Businesses can be wildly successful at change – exponential results could become achievable consistently. Greater profitability, growth in market share, improved customer satisfaction, engaged employees, stakeholder commitment and product innovation all become possible once potential is tapped and actualised. Unfortunately change success statistics suggest otherwise – 60% – 70% of all change efforts fail to deliver their intended outcomes (IBM and many other studies). Dean and Linda Anderson (Beyond Change Management) suggest that poor change leadership is the primary cause of failed change processes and note ten common mistakes made in leading transformation, viz.:

  1. Relevance and Meaning – not overtly linking the change effort to the market and business strategy to create clarity in the minds of stakeholders
  2. Change Governance – not providing clear change leadership roles, structure and decision-making and how the change effort will interface with operations
  3. Strategic Discipline for Change – not providing a strategic discipline for how to lead change across the organisation – no enterprise change agenda, no common change methodology and inadequate infrastructure to execute change successfully
  4. Misdiagnosing Scope – either in magnitude or by initiating only technological or organisational initiatives and neglecting the cultural, mind-set and behavioural requirements
  5. Initiative Alignment and Integration – running the change through multiple separate or competing initiatives rather than aligning all initiatives as one unified effort and ensuring the integration of plans, resources and pace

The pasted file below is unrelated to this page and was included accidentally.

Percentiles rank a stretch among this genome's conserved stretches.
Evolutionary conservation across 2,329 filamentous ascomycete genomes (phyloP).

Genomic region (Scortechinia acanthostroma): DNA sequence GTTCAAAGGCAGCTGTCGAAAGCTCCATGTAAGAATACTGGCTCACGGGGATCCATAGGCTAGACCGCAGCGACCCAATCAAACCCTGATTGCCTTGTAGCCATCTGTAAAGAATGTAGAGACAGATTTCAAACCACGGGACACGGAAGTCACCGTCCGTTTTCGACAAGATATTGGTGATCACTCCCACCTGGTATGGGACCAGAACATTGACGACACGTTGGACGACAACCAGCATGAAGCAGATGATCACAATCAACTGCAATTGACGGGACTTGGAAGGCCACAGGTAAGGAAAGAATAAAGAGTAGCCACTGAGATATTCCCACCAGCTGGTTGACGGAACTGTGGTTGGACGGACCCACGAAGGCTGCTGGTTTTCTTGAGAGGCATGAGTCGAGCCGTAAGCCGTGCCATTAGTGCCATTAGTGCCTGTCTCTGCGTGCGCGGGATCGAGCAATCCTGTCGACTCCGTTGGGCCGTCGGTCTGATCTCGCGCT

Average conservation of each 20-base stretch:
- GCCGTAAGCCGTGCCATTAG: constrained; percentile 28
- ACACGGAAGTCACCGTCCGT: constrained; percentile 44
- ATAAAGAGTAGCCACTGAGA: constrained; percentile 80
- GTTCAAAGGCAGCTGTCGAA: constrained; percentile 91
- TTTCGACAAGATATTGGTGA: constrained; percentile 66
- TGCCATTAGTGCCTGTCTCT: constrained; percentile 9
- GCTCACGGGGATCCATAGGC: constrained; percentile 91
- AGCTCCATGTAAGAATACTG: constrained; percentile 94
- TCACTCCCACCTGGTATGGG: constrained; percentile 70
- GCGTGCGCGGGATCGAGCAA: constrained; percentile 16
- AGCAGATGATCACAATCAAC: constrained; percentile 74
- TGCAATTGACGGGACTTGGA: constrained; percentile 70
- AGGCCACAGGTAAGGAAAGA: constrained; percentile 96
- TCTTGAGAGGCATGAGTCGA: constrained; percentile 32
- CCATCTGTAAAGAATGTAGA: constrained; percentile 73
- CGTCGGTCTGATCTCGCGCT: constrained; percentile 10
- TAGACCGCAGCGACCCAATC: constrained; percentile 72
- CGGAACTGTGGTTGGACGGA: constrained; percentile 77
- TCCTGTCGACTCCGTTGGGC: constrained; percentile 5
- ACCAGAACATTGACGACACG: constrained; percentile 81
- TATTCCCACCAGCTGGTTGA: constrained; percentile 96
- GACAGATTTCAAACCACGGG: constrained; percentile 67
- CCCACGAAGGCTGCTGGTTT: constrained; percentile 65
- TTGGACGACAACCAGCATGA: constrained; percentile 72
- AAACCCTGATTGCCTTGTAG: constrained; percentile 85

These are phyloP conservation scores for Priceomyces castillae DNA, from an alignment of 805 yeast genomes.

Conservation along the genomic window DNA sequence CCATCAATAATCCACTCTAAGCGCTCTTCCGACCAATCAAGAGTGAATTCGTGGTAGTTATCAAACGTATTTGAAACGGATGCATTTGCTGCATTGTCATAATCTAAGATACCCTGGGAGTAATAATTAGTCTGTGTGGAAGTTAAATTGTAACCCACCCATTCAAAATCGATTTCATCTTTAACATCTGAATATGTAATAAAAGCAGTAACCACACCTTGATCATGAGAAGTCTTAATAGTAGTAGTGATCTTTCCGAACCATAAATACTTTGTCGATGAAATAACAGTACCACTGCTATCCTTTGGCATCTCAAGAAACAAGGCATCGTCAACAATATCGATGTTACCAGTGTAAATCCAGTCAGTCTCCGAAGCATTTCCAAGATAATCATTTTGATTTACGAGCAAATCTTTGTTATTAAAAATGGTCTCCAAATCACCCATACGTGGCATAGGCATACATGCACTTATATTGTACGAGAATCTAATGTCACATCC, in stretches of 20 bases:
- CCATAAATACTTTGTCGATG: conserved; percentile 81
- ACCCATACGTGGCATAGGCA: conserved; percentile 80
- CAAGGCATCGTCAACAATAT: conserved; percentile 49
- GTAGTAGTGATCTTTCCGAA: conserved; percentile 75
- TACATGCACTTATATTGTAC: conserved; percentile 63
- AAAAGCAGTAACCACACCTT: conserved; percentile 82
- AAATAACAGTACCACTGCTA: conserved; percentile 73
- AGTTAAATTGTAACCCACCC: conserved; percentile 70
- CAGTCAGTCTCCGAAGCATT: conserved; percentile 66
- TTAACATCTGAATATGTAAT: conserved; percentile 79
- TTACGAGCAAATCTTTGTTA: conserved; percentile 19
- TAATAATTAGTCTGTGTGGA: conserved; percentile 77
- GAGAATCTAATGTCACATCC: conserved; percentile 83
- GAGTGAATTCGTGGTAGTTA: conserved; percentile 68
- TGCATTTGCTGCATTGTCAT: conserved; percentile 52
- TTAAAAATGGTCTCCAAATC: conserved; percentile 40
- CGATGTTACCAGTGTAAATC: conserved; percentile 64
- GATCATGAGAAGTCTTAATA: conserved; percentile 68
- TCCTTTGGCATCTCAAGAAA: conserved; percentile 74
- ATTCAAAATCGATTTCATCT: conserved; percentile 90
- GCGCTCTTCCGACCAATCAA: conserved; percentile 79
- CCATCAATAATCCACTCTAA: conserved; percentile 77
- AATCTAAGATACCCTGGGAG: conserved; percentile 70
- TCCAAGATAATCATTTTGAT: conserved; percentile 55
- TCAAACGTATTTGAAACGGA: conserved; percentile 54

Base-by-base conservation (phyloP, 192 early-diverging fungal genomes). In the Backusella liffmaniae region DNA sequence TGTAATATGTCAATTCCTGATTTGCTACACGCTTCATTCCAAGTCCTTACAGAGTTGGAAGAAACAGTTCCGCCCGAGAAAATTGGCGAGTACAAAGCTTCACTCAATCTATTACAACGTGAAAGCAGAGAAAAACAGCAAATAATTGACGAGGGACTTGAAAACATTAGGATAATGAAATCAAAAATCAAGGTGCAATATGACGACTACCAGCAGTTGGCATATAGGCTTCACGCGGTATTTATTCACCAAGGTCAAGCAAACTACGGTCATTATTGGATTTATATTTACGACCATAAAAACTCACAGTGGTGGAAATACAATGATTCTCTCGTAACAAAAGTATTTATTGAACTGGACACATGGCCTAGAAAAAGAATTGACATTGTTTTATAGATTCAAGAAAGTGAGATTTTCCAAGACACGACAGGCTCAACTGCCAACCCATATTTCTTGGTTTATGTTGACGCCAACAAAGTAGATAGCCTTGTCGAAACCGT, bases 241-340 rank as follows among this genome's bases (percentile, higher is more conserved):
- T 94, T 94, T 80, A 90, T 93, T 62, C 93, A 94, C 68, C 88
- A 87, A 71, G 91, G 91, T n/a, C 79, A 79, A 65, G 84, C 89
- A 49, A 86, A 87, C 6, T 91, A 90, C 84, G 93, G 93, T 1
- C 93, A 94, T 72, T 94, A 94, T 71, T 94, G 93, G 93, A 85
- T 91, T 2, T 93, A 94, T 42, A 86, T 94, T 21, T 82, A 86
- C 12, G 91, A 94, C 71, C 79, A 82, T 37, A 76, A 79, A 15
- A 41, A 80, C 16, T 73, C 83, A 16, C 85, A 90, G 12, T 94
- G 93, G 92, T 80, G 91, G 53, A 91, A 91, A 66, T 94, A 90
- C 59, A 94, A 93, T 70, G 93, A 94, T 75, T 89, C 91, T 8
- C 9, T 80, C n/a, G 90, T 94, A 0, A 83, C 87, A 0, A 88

6. Capacity – not creating adequate capacity – setting unrealistic, crisis-producing timeframes and then laying the change on top of peoples’ already excessive workloads
  7. Culture – not adequately addressing the organisation’s culture as a major force directly influencing the success of the change
  8. Leadership Modelling – not being willing to change their mind-sets, behaviour or style to overtly model the change that they are asking of the organisation
  9. Human Dynamics – not adequately or proactively attending to the emotional side of change, not designing actions to minimise negative emotional reactions and not attending to them in constructive ways once they occur
  10. Engagement and Communications – not adequately engaging with and communicating to stakeholders, especially early in the change process, relying too heavily on one-way top-down communication, engaging stakeholders only after the design is complete

In order to overcome these common mistakes in change initiatives, business leaders need to give comprehensive attention, focus and energy to the following:

  1. The Parameters of the Change – the scope and organisational focus of the change structure, strategy, culture, business process, product line-up, technology or service. The same need to be “workshopped”, clearly defined and communicated throughout the entire organisation, linking clearly to intended strategic outcomes.
  2. The People in the Change – leading the human dynamics of change: peoples’ mind-sets, commitment, emotional fears and disposition, behaviour, engagement levels, quality of relationships, politics and cultural dynamics impacting the change.
  3. The Process of the Change – the planning, design and implementation of the change. This includes adjusting to the way it unfolds, project management, governance, fulfilling an integration strategy and course corrections.

Business leadership can overcome the common mistakes made in change initiatives by focusing on the parameters, people and processes of the intended change. People and process dynamics are highly interdependent – change leaders thus need to engage content experts, other stakeholders and all employees to ensure the success of the change effort.

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